Preparing for My First Conference

This post is about my software product Hyperion. You can read more about it here.

I was invited by THHI, the organization we built software for in 2019, to give a joint presentation at the Florida Coalition for the Homeless Conference. I started the business to learn and grow – so I would have gone regardless – but I also knew that it would be a great opportunity to introduce Hyperion to potential customers.

I could also exhibit at the conference, but it would be expensive. I hadn’t made up my mind whether or not to exhibit when I met with one of my possible customers and he gave me some context: at this conference, three or four presentations happen simultaneously, and so I couldn’t rely on all my potential customers being at my presentation. What’s more, the ones that did attend would need a way to find me after the talk, and so he recommended becoming an exhibitor. I agreed.

I hadn’t ever attended a conference or a tradeshow, so I bought and read a book called Trade Show in a Day and approached the handful of people I knew with conference/trade show experience, asking for advice. I learned a lot. I didn’t know you had to worry about getting electricity for the booth, a table cloth for the table, or extension cords. I just assumed you could show up and it would all be easy. Why would they make it so hard on the exhibitors? I think part of the problem is that it’s a complex marketplace with attendees, exhibitors, conference-throwers, and the hotels where the conferences are held. We didn’t have free electricity or wifi, but I think that was at the discretion of the hotel, and not actually up to the good people at the Florida Coalition for the Homeless.

I bought a 34” x 81” banner with Hyperion’s logo and tagline for about $130, some business cards, and a small table sign to hold the business cards.

I met with THHI to go over our talk. The topic was their success hiring us in 2019 – not Hyperion (the new product). What’s more, the conference had a neutrality policy for the presenters, so it wasn’t totally clear whether I could even mention that I had a product during the talk. Good thing I had a booth.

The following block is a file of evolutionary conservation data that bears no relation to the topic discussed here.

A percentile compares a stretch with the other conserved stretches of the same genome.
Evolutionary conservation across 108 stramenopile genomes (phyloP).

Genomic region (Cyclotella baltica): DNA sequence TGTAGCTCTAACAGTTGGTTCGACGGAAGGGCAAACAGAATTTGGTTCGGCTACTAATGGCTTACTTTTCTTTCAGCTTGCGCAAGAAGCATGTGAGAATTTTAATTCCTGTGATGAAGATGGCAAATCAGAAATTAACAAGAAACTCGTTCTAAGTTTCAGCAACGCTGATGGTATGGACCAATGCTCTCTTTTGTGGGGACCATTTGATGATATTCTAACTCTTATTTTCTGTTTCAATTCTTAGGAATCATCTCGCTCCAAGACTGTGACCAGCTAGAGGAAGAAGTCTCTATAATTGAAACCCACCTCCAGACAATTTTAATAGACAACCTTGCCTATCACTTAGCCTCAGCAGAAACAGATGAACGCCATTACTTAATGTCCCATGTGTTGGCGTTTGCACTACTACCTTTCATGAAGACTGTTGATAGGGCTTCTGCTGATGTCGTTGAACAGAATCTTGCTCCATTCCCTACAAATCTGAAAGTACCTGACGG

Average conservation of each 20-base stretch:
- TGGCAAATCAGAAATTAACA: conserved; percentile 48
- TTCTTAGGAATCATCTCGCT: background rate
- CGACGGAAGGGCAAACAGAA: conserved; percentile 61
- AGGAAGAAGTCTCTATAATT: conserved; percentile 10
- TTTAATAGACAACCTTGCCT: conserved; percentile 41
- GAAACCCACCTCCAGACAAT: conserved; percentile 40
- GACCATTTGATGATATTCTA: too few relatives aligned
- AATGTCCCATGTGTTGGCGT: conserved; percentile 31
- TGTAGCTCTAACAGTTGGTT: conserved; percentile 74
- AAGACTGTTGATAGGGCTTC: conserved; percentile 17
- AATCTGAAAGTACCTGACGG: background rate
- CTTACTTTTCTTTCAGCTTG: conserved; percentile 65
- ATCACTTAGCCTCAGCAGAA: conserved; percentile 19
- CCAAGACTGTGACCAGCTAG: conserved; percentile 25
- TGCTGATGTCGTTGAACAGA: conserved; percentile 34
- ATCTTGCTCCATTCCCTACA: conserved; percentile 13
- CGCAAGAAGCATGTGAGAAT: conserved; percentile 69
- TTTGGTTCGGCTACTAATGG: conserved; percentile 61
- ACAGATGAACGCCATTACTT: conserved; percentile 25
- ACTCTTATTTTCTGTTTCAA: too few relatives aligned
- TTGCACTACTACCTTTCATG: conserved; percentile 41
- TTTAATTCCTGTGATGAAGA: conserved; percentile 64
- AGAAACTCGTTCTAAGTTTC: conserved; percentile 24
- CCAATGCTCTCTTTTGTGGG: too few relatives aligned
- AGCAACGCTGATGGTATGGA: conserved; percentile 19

I hired my friend to attend the conference with me. I knew that – at a minimum – I would need someone to man the booth while I was giving the presentation, but she also had a lot of tradeshow experience that I knew would come in handy.

I brought my laptop and a monitor to demo the admin dashboard, and she brought an extra phone to demo the volunteer site.

I bought an ad in the conference brochure for a couple hundred bucks. It was another several hundred for the booth (which came with a ticket), a few hundred for another ticket, a few hundred more for little expenses for the conference (e.g. an extension cord, candy to encourage people to visit the booth), and another few hundred for the marketing material. Once you add lodging for both of us for three days (an Airbnb with two bedrooms, much cheaper than the conference hotel) and paying my friend for her time, it ended up being about $2500 for the conference. With my pricing, a single customer paying for a single year would make me my money back.

While discussing the conference with THHI, we looked at the conference website. It had a list of the talks for that year. That’s when we saw it: a talk titled, “Digital PIT Collection: Tackling Homelessness One Data Point At A Time.” It wasn’t our presentation.

Was there seriously another company creating PIT count software in Florida? Sort of, but I would only learn the full story at the conference.

comments powered by Disqus